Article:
STL Today: St. Louis County lawmaker vows to continue push for a ban on texting while driving

By Celeste Bott St. Louis Post-Dispatch
JEFFERSON CITY • More than 100 laws took effect in Missouri this week, but for another year, a statewide ban on texting while driving isn’t among them.

In 2009, the Missouri legislature passed a ban for drivers 21 and under, but after several attempts, no stricter legislation has made it past committee. Missouri is one of only four states – the others including Arizona, Montana and Texas – that don’t ban texting for all drivers.

“It seems like such a no-brainer, doesn’t it?” said Sen. Jill Schupp, a Creve Coeur Democrat who sponsored the most recent effort to ban the practice statewide. She also pushed for a law that would require all drivers to wear seat belts, which similarly stalled in the 2016 legislative session.

The measures reflect two causes Missouri police and the state Department of Transportation have been pushing for a long time, citing crash and fatality statistics they argue could be lower with stricter driving laws.

In a report to submitted to a joint legislative committee on transportation before the start of session, DOT urged lawmakers to consider stricter seat belt laws. Currently, police must have stopped a motorist for another reason before citing him or her for neglecting to wear a seat belt.

Between 2014 and 2015, Missouri’s fatal crashes revealed 63 percent of the fatalities were unbuckled when the crash occurred, according to the report.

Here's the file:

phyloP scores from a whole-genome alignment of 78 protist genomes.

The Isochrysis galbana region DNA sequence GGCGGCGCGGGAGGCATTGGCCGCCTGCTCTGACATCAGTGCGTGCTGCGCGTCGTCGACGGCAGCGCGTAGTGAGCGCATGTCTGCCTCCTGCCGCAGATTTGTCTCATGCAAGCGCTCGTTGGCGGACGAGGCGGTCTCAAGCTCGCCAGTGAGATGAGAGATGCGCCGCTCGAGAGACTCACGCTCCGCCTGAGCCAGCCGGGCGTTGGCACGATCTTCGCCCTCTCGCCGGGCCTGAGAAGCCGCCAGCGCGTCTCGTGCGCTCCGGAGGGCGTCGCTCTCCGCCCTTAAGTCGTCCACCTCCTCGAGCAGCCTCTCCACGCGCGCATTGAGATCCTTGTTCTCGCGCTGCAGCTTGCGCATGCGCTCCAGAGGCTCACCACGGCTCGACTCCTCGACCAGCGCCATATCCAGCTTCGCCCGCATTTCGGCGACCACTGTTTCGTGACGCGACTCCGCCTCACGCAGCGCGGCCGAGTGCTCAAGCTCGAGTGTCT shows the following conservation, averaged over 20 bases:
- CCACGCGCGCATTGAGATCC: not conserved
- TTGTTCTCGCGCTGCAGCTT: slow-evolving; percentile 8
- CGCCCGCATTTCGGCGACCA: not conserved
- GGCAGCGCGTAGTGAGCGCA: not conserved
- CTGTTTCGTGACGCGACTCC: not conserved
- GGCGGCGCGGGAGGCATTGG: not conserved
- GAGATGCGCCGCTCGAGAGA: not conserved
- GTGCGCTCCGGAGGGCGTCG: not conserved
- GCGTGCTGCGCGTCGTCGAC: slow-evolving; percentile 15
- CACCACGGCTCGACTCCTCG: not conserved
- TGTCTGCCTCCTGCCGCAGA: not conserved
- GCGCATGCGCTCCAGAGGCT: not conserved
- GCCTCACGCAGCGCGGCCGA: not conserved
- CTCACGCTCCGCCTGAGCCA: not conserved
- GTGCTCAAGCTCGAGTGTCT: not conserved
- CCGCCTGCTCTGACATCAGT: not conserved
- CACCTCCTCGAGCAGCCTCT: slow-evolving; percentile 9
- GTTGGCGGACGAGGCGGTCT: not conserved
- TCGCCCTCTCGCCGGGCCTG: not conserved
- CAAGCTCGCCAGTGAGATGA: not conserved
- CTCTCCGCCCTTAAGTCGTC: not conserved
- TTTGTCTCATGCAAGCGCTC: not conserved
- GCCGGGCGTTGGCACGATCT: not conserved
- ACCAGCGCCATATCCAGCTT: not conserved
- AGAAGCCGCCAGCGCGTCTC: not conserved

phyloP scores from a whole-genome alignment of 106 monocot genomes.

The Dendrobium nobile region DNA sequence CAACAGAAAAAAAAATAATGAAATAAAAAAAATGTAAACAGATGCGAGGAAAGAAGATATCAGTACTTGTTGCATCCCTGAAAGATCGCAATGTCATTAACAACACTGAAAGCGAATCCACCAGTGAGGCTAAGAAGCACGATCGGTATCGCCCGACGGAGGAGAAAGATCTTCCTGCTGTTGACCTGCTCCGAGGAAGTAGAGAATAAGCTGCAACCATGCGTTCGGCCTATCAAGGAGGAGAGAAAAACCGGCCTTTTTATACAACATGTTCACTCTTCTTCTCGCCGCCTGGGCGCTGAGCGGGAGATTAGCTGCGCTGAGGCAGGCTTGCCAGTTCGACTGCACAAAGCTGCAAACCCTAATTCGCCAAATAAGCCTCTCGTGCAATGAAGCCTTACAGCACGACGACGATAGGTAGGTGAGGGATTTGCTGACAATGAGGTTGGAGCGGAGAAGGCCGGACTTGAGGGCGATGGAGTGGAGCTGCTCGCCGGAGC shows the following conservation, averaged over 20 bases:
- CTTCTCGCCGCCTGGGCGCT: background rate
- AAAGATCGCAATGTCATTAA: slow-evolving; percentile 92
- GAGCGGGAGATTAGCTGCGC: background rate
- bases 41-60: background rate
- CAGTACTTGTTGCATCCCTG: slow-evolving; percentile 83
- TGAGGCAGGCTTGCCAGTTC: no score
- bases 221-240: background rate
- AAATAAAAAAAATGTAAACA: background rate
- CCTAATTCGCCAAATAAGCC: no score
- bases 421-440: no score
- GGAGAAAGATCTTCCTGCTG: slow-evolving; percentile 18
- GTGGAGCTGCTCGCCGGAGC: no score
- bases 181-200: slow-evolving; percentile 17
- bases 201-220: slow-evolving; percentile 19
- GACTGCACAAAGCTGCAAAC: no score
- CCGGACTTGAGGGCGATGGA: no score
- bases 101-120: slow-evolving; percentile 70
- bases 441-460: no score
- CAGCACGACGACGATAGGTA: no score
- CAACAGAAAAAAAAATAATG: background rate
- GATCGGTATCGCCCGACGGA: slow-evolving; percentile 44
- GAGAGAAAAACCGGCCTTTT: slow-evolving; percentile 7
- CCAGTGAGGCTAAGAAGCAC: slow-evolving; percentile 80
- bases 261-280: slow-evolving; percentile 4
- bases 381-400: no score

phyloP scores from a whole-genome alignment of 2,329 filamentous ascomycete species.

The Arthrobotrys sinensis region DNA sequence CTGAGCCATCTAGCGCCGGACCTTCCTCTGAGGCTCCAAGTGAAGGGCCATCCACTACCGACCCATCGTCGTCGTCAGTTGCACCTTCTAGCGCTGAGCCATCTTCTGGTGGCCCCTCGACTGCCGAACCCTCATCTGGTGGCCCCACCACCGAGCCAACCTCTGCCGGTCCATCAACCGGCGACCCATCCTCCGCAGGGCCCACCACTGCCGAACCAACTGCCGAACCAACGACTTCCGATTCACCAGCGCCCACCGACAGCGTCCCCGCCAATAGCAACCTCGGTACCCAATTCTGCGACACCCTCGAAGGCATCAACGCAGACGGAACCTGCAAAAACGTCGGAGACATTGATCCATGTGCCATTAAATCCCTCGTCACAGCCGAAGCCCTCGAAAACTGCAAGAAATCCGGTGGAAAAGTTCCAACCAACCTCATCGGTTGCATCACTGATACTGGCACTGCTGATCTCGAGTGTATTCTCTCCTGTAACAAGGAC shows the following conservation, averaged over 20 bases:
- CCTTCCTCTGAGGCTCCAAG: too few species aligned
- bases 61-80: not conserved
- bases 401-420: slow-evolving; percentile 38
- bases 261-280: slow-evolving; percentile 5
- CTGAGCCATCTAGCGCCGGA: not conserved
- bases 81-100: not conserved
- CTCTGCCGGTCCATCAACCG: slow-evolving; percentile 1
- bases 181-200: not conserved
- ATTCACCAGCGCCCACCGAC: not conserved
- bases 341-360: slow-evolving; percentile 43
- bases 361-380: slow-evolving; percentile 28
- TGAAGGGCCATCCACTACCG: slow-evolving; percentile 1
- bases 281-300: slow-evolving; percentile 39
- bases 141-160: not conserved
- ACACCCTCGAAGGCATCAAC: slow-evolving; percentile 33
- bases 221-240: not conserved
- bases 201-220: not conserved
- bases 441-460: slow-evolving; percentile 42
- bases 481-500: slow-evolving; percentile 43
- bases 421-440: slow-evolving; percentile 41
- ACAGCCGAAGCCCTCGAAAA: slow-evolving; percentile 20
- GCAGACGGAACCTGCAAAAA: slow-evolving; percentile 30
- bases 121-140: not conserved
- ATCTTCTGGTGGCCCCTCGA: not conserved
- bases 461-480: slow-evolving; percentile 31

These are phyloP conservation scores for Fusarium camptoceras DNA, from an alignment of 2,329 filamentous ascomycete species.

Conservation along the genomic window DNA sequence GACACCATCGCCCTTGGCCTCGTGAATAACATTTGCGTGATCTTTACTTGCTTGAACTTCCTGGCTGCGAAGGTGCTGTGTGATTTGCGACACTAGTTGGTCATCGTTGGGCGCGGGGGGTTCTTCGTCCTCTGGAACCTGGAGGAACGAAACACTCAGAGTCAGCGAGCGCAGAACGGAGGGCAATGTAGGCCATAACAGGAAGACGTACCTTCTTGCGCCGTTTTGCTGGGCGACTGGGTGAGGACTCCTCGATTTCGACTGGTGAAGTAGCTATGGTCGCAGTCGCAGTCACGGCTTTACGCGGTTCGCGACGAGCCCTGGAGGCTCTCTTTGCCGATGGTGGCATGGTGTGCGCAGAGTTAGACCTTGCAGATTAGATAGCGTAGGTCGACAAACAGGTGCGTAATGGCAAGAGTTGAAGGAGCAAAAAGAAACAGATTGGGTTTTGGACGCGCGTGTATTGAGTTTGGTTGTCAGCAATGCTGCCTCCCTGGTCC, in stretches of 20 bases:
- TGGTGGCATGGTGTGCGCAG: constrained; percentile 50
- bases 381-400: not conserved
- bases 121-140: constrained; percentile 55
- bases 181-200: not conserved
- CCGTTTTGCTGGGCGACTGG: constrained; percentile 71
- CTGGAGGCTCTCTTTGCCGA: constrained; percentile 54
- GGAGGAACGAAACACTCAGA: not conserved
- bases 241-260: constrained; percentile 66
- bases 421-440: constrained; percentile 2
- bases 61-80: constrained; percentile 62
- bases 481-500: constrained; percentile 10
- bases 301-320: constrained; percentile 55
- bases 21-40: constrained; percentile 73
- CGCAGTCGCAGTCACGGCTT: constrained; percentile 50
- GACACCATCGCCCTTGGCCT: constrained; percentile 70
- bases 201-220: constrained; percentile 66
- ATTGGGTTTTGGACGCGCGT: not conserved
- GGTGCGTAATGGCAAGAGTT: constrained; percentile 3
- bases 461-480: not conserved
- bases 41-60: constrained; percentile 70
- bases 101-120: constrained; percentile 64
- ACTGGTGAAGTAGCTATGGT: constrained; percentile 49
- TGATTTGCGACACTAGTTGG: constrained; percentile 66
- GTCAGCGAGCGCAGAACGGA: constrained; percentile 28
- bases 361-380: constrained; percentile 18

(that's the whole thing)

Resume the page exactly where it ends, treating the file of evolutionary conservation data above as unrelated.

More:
Still, Missouri lawmakers have been resistant to tougher proposals. Opponents argue such legislation could inhibit personal freedoms and ultimately prove too difficult for police officers to enforce.

Schupp and supporters, in an effort to make the texting bill more palatable, suggested altering the original proposal to phase in the full effect of the law, giving the state the chance to educate the public before issuing tickets.

“It wasn’t our goal to just increase insurance costs for drivers,” she said.

They pushed for a plan that for a time would require police who pulled over drivers they believed to be texting to give them a warning. Drivers wouldn’t actually be fined or subject to points on their driver’s license until the third year of implementation. The bill also permitted motorists to send messages with hands-free voice activation.

It did little to ease opponents’ concerns, Schupp said.

Meanwhile, state agencies are left with educational outreach efforts, and local municipalities have tried to incorporate texting bans into broader driving laws that can’t be superseded by the state.

Schupp has pledged to continue pushing both seat belt requirements and statewide texting bans going forward.

“The dangers are clear. We need to put the phones down,” she said. “You can’t take your eyes off the road for a while and just assume what you’ve seen ahead is what’s going to be there.

“If you don’t want to be pulled over for not wearing your seat belt, wear your seat belt,” she added.

This post was written by